A recent study published in the journal Scientific advances found that zebra finches can remember voices just as much as humans. According to research from the University of California, Berkeley, these songbirds recognize each other based on a song or contact call. They have the ability to quickly memorize different sounds from at least 50 members of their herd.
The red-billed zebra finch can pick up on specific tones from familiar finches, just like humans do with their friends. When a friend calls or we hear their voice in a crowd, we can instantly distinguish them. Zebra finches have almost this same ability to map language and communicate with other birds. According to the study, they also have the uncanny ability to remember the various vocalizations of others for months or even longer.
“The amazing auditory memory of zebra finches shows that the brain of birds is highly adapted for sophisticated social communication,” said lead study author Frederic Theunissen, a professor of psychology, integrative biology and neuroscience at UC Berkeley.
Theunissen and a team of researchers wanted to investigate the range and magnitude of songbirds to distinguish vocalizations. Their findings showed that the birds performed even better than they expected.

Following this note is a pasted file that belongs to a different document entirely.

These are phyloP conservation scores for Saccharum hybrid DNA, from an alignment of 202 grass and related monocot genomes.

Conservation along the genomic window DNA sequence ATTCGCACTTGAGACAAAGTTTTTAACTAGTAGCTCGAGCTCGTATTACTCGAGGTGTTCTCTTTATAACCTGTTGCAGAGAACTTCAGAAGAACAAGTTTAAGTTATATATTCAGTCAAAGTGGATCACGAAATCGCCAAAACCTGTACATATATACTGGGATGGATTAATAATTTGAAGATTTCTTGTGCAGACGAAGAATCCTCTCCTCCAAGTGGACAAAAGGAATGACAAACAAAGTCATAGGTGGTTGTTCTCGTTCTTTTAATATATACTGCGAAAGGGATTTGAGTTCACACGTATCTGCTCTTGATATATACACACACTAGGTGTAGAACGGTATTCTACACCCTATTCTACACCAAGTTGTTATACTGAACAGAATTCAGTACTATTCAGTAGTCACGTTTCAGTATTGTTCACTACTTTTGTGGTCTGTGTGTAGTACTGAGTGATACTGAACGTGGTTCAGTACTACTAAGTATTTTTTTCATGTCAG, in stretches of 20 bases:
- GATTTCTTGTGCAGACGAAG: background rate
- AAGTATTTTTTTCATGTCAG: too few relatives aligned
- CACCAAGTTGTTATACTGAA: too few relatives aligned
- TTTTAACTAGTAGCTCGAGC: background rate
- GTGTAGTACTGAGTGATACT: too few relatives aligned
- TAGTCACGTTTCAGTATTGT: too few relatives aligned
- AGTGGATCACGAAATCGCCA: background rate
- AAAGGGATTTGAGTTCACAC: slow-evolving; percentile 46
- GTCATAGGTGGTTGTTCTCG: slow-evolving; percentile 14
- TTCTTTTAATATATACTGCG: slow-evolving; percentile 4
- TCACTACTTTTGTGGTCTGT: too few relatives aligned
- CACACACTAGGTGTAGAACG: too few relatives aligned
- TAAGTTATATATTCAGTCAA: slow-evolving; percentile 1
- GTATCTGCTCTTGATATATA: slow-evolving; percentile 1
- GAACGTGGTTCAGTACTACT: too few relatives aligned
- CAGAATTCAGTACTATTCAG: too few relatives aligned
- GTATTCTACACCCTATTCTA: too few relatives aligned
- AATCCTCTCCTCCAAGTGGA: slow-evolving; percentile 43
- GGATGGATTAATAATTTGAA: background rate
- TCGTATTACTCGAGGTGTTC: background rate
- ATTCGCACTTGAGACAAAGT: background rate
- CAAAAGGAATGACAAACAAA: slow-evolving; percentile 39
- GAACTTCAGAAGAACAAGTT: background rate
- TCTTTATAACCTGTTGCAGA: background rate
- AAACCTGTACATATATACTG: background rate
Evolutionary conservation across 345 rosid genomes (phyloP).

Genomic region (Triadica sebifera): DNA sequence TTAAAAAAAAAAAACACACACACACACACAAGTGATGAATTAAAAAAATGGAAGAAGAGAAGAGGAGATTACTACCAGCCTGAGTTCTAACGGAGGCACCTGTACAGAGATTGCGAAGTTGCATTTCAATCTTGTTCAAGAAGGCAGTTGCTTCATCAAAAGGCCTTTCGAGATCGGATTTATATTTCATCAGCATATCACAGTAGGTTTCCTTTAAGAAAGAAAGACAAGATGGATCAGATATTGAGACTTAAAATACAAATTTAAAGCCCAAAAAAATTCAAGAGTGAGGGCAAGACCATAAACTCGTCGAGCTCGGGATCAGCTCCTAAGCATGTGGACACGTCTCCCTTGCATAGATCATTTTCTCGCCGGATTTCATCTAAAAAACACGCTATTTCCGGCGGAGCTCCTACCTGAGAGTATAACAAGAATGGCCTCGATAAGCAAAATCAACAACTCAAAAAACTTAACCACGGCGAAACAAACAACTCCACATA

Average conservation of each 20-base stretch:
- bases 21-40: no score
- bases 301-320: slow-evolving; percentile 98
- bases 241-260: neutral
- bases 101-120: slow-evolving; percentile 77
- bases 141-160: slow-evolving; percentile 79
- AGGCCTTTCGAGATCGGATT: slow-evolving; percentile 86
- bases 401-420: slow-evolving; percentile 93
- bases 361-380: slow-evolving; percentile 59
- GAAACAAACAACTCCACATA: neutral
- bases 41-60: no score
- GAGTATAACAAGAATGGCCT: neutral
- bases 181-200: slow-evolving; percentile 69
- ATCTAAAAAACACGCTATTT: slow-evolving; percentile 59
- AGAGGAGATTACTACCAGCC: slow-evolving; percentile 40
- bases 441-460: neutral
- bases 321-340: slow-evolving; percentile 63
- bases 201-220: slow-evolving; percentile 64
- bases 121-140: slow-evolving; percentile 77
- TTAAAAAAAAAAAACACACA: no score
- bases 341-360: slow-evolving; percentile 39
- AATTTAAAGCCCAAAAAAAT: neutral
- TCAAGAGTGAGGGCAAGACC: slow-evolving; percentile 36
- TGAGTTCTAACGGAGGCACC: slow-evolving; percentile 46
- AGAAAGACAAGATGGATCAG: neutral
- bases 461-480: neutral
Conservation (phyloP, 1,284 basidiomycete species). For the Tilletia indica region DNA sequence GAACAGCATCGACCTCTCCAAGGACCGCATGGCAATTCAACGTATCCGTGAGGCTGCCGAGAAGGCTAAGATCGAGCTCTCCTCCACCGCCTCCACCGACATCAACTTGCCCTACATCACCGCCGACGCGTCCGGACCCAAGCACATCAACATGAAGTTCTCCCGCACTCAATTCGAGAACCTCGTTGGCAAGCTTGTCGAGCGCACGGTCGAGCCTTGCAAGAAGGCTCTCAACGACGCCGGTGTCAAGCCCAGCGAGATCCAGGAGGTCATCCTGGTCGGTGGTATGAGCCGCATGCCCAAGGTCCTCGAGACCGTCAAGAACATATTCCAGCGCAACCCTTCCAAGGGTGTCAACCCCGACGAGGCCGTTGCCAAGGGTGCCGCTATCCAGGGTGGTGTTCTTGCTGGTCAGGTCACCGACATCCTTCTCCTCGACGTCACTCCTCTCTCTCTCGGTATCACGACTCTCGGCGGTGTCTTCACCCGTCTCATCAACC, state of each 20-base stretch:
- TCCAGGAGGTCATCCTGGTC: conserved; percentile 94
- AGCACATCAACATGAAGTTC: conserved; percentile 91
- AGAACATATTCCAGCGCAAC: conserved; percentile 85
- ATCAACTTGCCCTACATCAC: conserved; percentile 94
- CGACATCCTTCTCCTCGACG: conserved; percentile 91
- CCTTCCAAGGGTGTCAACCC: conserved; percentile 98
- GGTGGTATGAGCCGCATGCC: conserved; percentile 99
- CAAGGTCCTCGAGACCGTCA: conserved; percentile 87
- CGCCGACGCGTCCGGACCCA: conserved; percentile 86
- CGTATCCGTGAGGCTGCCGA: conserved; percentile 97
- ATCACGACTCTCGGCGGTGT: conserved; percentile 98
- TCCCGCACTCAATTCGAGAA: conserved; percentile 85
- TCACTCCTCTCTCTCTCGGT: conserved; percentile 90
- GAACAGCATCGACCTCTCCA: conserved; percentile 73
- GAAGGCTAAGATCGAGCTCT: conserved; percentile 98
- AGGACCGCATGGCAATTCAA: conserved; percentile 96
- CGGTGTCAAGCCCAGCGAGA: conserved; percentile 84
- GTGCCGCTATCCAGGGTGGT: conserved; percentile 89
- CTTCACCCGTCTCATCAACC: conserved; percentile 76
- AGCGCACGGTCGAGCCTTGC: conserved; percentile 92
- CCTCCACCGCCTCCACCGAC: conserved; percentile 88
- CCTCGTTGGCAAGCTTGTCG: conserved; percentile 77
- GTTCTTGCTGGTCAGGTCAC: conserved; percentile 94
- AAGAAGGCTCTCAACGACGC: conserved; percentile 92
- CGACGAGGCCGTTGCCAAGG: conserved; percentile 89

“For animals, the ability to recognize the source and meaning of a cohort member’s call requires complex mapping skills, and this is something that zebra finches have clearly mastered,” Theunissen said.
Theunissen has studied the communication patterns of birds and humans for about two decades. He collaborated with UC Berkeley postdoctoral fellow Julie Elie, a neuroethologist who has studied zebra finches in Australia. His work has provided fascinating insight into the communication skills and vocalizations of this songbird.
- Zebra finches are the most popular finch species.
- Its useful life is about 10 years.
- While the zebra finch it is small, it is not the smallest of the finch species.
- The species takes its name from the zebra-shaped stripes on its neck, chest, and tail.
- You can tell the males from the females by the color of their beaks. Males have red beaks and females orange.
- They originated in the remote desert areas of Central Australia, but also thrive in Timor and Indonesia.
- Zebra finches love to sing, while females generally do not. This is because males use the songs as mating calls.
- This bird does not do well alone. In fact, they thrive when kept in pairs. They make a wonderful beginner pet as they don’t need a lot of care or time commitment.
- While these birds love to be sociable with each other, they do not bond strongly with people. However, with training, a pet bird will eventually reach your hand.
The zebra finch generally travels in colonies of 50 to 100 birds, flying apart and then regrouping later. Their songs are usually mating calls. However, they also use distance calls to locate each other.